Enforcement of new smoking ban still unclear
By TOM COMPTON
Four months after a new Illinois law made it illegal to light up in public places, the smoke still hasn't cleared.
Bar and restaurant owners say they don't know how far they must go to stop customers from smoking. Police and some local health officials say they're not sure how to enforce the ban.
And prosecutors in some Illinois counties say they won't take up smoking-ban cases until what they call loose ends in the law are tied up.
'Many of the state's attorneys I've discussed this with agree that there are significant problems with the language in the statute,' said St. Clair County State's Attorney Robert Haida, who has told police that he won't prosecute violators until the problems are fixed.
The Smoke-Free Illinois Act outlaws smoking in public places and within 15 feet of their exterior doors and windows. People and establishments that violate the law can be fined up to $250.
But that's as clear as it gets.
Crawford County State's Attorney Tom Wiseman says he has been in contact with other state's attorneys through e-mails and other correspondence about enforcing the smoking ban. He said each county seems to be doing its own thing when it comes to enforcement. He has also talked with local law enforcement, but no formal criteria for issuing a fine has been established here.
Darla Tracy, director of the Crawford County Health Department, said they have had a few complaints but no citations have been issued yet. When a complaint is received it is investigated by the health department, then a "friendly reminder" letter is sent with a checklist of non-compliance.
Former Crawford County State's Attorney Jay Holtzhouser sees lots of problems with the law.
"There is no enforcement procedure dictated," Holtzhouser said. "The language of the law provides nothing in the way of a hearing or appeal."
Holtzhouser explained that the way the law reads, it only "prohibits" smoking and does not make it unlawful. "A criminal statute says 'It shall be unlawful,'" he explained.
He also pointed out that a police officer could walk up to you, say you are within 15 feet of a entrance, and issue you a fine without any due process. Bar and restaurant owners say the law does not spell out how they're supposed to enforce the ban.
'All we can do is say there is no smoking allowed,' said Mary Woodward, owner of Woody's bar in Joliet, where police cited some smokers earlier this month. 'I guess the people who were here that day chose not to go outside. I didn't see them; what do you do?'
Some bar owners mistakenly thought they also had been cited at the same time, Will County State's Attorney's Office spokesman Charles Pelkie said. Smokers who violate the law are given citations, similar to a traffic ticket, while police are writing up longer reports on businesses and sending them to prosecutors, he said.
Adding to the confusion is the fact that the state has not yet adopted rules detailing how the ban is supposed to work.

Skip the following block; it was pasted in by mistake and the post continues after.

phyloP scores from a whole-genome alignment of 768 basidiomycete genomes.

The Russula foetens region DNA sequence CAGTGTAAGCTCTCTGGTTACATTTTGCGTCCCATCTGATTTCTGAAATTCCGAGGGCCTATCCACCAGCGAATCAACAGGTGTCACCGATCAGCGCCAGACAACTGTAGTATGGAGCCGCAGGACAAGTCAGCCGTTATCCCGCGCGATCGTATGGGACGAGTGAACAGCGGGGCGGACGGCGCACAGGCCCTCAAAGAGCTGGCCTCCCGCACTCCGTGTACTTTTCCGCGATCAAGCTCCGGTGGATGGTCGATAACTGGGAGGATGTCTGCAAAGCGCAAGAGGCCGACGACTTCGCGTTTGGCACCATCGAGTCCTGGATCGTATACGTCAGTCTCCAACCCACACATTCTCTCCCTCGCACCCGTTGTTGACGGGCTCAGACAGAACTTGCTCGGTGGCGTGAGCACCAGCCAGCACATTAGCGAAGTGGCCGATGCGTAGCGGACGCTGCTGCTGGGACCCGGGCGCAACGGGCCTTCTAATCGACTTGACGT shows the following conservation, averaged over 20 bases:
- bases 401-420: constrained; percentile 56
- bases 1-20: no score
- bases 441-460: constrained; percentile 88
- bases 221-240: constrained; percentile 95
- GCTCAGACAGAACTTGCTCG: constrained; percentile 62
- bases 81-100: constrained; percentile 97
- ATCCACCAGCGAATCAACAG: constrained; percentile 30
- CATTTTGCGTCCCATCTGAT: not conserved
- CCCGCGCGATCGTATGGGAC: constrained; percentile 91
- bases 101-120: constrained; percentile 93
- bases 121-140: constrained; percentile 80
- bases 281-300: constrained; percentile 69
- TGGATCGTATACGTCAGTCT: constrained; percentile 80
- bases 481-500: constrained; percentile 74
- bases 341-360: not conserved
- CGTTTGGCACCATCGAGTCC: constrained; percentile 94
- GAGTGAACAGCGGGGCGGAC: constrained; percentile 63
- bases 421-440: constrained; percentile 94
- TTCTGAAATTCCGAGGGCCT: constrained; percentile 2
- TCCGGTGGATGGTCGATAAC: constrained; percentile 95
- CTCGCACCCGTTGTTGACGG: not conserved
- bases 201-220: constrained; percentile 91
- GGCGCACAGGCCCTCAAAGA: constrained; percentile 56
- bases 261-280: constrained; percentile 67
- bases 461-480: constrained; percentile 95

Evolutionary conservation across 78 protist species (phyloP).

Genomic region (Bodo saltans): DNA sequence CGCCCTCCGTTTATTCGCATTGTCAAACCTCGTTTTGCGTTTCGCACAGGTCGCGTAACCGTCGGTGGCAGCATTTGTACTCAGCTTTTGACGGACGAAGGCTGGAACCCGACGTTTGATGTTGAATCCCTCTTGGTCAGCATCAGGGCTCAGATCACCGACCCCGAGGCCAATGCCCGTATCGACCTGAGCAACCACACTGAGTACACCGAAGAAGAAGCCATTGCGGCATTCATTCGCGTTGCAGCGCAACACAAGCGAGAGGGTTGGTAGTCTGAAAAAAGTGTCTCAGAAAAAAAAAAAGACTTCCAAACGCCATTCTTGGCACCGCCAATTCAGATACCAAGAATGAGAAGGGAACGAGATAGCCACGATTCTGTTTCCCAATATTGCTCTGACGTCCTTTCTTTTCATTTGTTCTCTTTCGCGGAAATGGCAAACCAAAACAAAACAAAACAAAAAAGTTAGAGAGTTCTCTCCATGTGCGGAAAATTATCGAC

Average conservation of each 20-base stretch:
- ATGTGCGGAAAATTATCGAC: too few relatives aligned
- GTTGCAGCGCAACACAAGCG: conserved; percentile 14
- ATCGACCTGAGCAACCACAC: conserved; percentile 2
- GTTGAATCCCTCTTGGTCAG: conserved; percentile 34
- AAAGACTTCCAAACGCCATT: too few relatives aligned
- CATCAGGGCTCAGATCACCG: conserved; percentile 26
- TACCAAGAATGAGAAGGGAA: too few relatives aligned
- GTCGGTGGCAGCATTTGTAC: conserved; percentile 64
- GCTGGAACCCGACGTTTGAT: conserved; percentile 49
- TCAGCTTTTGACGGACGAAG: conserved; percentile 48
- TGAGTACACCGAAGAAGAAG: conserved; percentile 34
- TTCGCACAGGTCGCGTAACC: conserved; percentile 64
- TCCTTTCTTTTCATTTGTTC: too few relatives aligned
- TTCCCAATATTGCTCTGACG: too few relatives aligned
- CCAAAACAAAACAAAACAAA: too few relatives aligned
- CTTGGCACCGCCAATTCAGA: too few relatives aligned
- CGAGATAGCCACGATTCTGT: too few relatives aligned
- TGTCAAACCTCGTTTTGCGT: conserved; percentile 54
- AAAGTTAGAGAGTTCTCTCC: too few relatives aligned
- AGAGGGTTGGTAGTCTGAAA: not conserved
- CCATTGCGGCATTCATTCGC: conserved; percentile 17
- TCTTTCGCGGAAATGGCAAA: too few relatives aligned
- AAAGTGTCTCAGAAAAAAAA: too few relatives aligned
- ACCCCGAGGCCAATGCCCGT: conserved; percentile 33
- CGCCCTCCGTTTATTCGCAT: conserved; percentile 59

The General Assembly's Joint Committee on Administrative Rules has rejected draft rules, saying they lacked any means for people who've been cited or fined to appeal. The committee could take up the rules again at its next meeting, April 15.
When some of the smokers cited at Woody's and another Joliet bar, Paulie's Pub, went to court this week - where they protested outside, complaining the law deprives them of the right to smoke - the judge told them to come back next month.
Pelkie said the judge was concerned that citations were being given case numbers identifying them as misdemeanors, which would have made anyone who pleaded guilty appear to have a criminal record.
Nobody knows how many people or businesses around the state have been cited for violating the law.
The Illinois Department of Health isn't tracking the number of violations, and the law, while giving the agency the responsibility to enforce the ban, doesn't require it to track how often it's enforced, department spokeswoman Melaney Arnold said.
The department is only tallying the number of complaints it has received about smoking - more than 2,600 as of Tuesday, Arnold said.
Beyond enforcement issues, though, it's difficult to tell what the economic fallout has been.
Some casinos claim it has taken a significant bite out of their business. Harrah's Metropolis Casino in Metropolis, in far-southern Illinois, reported a 23 percent drop in revenue the first two months of the year, and blamed the smoking ban for 30 layoffs.
But the American Cancer Society, one of the ban's strongest backers, argues that the sluggish economy probably played a role.
'It's a bit silly to assume that a public health law is the driving factor behind a certain sector of the economy doing bad at a rough economic time,' the Cancer Society's Mike Grady said.
Lawmakers who opposed the ban, particularly those whose districts include casinos, say they'd like to create exemptions for service clubs like the Veterans of Foreign Wars, or perhaps allow businesses that want to allow smoking to pay for permits to do so.
Grady says the American Cancer Society would fight any measure to water down the law, and the handful of attempts made so far have gotten nowhere.
State Sen. Mike Jacobs, one of the ban's most vocal opponents, doubts he or any of his colleagues can win exemptions anytime soon.
'I tend to look at those (proposed changes) as what I call feeding and amusing the voters,' said the Moline Democrat, whose district includes a riverboat casino. 'You can't pass an exemption bill through the Legislature. There's just not the will to do that right now. Maybe next year.'